> compiler folks to be heresy.  But, there are less safe option and more
> safe options.  Our goal with regard to the C Standard cannot,
> unfortunately, be "follow the rules".  Our goal must be to *minimize
> the risk* of being caught in the next wave of the compiler
> optimization purges.
> MISRA is quirky and often impractical, but ultimately their goal with
> rules like this is to try to protect you from the fanatics who write
> compilers (insofar as that is possible).  So if we do our best to be
> as safe as possible from the compiler fanatics, we have a pretty good
> chance of being considered MISRA compliant as well.
> It seems to me that anything that involves directly comparing pointers
> is simply more likely to be come the target of optimization (and thus
> more dangerous) than comparing unsigned long and uintptr_t.  And
> although I'm not terribly familiar with the "intptr" types, it seems
> to me that casting from uintptr_t is less likely to ever be considered
> deviant behavior than casting from unsigned long.
> As such, I think casting the return value of asm to a pointer is far
> too dangerous.  Using extern pointers seems quite dangerous to me as
> well.  So it seems to me that using asm to generate an unsigned long
> would be absolute minimum behavior.  Using uintprt_t values, and in
> particular importing them from assembly, might give us yet another
> level of safety (in case unsigned long -> pointer casts ever become a
> target).
> Are these guaranteed to avoid "UB hazard" issues in the future?  Of
> course not; nothing can.  But they seem to me to be a lot less risky
> than asm -> ptr or extern pointers.

This is a great well-written writeup George. Maybe worthy of a blog
post, once we settle this issue :-)

> > Only at that point can we then decide whether any of
> > the proposed "solutions" (in quotes because I remain unconvinced
> > there's a problem to solve here other than working around compiler
> > bugs) is/are necessary _and_ fulfilling the purpose, and if multiple
> > remain, which of them we like best / is the least bad one.
> Improvements this series seeks to make, as I understand it, include
> (in order of urgency):
> 1. Fixing one concrete instance of "UB hazard"
> 2. Minimize risk of further "UB hazard" in this bit of functionality
> 3. Retain the effort Stefano has put in identifying all the places
> where such UB hazards need to be addressed.
> 4. Move towards MISRA-C compliance.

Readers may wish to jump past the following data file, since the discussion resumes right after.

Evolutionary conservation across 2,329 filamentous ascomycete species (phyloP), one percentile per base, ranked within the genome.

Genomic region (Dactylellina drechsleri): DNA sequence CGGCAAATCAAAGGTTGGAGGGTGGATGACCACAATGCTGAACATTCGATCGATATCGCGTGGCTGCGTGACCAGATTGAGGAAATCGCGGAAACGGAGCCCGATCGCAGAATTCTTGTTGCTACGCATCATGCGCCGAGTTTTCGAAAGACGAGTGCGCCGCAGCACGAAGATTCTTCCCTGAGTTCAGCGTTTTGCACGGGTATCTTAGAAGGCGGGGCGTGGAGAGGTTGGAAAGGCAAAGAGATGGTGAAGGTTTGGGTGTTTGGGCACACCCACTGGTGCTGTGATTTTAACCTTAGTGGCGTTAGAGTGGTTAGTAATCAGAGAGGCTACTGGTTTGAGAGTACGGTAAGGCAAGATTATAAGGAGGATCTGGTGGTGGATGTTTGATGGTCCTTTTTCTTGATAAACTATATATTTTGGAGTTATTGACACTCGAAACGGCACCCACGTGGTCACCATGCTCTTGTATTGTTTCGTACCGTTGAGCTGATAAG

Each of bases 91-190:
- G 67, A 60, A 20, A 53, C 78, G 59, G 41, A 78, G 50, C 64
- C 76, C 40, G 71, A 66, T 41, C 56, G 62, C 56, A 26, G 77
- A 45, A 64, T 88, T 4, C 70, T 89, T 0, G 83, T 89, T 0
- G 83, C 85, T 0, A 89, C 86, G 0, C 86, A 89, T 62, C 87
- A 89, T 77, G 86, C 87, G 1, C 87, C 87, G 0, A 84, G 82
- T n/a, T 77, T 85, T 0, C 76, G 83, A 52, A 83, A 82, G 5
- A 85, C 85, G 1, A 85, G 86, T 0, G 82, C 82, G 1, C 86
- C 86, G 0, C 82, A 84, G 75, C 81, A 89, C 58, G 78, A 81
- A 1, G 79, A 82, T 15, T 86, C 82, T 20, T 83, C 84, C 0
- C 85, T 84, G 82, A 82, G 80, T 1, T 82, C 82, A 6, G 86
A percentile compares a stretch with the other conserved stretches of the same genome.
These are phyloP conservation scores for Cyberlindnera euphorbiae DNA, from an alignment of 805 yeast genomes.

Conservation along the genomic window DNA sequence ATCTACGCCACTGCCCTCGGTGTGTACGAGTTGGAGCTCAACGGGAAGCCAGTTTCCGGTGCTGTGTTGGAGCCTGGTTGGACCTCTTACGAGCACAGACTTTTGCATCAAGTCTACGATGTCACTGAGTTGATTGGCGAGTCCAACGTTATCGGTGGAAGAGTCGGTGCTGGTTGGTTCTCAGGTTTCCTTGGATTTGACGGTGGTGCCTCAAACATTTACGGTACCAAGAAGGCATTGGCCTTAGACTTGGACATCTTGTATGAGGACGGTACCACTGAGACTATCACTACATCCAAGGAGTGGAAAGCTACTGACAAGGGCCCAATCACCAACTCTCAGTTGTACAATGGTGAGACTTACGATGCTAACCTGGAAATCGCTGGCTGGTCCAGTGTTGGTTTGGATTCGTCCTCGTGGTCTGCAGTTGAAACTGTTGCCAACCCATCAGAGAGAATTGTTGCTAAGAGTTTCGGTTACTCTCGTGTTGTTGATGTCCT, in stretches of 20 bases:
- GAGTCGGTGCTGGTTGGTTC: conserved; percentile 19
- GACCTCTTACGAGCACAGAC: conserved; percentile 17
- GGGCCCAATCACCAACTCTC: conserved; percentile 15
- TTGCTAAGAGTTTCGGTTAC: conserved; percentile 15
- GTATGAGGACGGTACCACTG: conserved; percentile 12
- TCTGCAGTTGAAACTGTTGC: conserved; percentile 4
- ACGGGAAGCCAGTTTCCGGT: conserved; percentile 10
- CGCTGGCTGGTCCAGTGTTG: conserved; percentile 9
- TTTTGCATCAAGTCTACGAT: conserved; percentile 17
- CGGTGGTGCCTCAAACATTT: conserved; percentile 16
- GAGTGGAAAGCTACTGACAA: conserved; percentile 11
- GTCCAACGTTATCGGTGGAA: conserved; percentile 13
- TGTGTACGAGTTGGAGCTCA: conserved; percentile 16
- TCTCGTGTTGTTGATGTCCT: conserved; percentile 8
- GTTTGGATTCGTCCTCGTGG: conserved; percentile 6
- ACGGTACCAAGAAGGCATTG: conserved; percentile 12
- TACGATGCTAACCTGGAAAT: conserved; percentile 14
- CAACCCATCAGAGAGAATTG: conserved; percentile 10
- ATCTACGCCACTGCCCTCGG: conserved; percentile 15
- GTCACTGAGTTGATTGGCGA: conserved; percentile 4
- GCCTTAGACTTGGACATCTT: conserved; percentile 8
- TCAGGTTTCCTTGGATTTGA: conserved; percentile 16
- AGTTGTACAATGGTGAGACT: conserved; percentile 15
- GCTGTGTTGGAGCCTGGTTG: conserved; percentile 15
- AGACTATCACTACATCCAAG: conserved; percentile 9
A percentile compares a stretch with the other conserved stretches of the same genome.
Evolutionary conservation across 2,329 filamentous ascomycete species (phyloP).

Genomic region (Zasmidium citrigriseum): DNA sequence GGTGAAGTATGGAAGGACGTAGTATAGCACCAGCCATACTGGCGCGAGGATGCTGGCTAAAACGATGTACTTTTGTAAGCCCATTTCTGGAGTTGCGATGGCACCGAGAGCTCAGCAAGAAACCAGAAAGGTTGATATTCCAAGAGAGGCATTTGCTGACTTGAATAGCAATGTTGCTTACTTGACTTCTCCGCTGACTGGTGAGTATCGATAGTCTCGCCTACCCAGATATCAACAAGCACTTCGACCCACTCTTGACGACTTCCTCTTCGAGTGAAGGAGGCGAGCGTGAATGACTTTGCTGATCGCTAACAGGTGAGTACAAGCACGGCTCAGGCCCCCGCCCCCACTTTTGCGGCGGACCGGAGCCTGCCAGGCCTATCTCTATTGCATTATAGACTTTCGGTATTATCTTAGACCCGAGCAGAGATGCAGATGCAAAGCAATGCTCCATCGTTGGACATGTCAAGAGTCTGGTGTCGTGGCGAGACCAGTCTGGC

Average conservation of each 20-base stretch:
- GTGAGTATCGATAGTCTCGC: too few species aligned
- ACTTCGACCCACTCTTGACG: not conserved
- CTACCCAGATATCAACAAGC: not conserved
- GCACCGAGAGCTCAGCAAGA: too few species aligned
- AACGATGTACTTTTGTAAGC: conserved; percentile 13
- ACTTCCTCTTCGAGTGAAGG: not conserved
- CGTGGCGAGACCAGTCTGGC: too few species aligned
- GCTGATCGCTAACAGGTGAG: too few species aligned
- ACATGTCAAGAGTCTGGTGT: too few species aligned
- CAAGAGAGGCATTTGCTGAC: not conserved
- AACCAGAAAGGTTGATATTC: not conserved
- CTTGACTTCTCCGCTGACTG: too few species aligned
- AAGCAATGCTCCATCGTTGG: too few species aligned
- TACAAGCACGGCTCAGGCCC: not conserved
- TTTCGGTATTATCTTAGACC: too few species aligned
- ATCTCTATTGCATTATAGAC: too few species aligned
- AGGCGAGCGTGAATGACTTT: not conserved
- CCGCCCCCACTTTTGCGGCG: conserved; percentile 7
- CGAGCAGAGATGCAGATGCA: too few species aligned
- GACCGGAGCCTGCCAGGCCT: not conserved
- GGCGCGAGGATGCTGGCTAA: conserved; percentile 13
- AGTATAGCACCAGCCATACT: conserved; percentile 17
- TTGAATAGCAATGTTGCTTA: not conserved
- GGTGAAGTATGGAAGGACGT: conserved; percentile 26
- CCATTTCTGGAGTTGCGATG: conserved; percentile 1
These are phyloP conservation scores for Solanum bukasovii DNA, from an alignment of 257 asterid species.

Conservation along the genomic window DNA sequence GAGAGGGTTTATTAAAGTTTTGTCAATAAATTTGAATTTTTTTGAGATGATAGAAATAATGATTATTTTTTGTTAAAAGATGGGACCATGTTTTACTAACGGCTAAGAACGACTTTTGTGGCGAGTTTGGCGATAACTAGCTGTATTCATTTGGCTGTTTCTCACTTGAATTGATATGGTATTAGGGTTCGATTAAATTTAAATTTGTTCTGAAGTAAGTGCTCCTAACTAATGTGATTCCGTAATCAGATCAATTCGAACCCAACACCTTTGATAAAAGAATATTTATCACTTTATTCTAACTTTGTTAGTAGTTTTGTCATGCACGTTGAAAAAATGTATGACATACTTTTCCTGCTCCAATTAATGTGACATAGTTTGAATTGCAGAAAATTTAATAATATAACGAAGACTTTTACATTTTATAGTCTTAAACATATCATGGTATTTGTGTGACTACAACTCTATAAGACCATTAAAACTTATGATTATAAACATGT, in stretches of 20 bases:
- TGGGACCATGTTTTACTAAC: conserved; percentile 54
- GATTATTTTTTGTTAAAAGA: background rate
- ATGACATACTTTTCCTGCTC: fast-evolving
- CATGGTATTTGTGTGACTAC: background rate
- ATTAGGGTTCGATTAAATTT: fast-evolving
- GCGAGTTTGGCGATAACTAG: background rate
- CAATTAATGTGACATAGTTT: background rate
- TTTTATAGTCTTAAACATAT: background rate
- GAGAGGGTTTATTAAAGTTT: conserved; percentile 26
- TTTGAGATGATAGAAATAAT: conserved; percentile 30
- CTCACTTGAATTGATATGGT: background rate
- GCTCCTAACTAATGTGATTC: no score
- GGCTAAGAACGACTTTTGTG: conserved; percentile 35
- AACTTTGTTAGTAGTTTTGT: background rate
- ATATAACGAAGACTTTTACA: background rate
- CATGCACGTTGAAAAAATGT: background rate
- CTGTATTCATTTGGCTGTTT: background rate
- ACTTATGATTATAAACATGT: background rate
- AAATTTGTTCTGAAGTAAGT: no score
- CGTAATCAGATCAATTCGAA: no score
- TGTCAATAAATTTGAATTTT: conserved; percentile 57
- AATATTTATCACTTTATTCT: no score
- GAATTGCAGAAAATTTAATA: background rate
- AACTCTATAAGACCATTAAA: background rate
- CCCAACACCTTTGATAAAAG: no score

This is exactly right.

> As far as I can tell, primary objections you've leveled at the options
> which try to address 2-4 are:
> a. "UB hazard" still not zero
> b. MISRA compliancy no 100%
> c. Ugly
> d. Inefficient
> (Obviously some proposals have had more technical discussion.)
> Anything I missed?

I would like to add here the reply I got from the MISRAC experts, that
matches your view above.

Predictably, they dislike both SYMBOL_HIDE workarounds, because they are
just compiler workarounds rather than compliance and/or code

Instead, they suggest an approach very similar to the var.S approach,
but simpler, without the assembly redirection. Their suggestion is to
declare uintptr_t variables in C corresponding to the linker symbols and
initialize them _once_ to the linker symbol values:

  /* linker symbols */
  extern char _start[], _end[];
  /* corresponding uintptr_t variables in C */
  uintptr_t start, end;

  /* initialization of the uintptr_t variables */
  start = (uintptr_t) _start;
  end = (uintptr_t) _end;
  /* example usage */
  size = (_end - _start);

Thus, I think it is best to follow-up on the var.S approach. Whether we
declare the variables in assembly in var.S or in a C file like
suggested, is a minor detail.

But before I proceed in reworking the series once more, I would like to
get an agreement on the way forward. I don't think Jan's solution is
good enough, but I am willing to follow through with it if that's the
decision. But I would really love to avoid sending yet another series
update whose fundamental approach gets rejected again.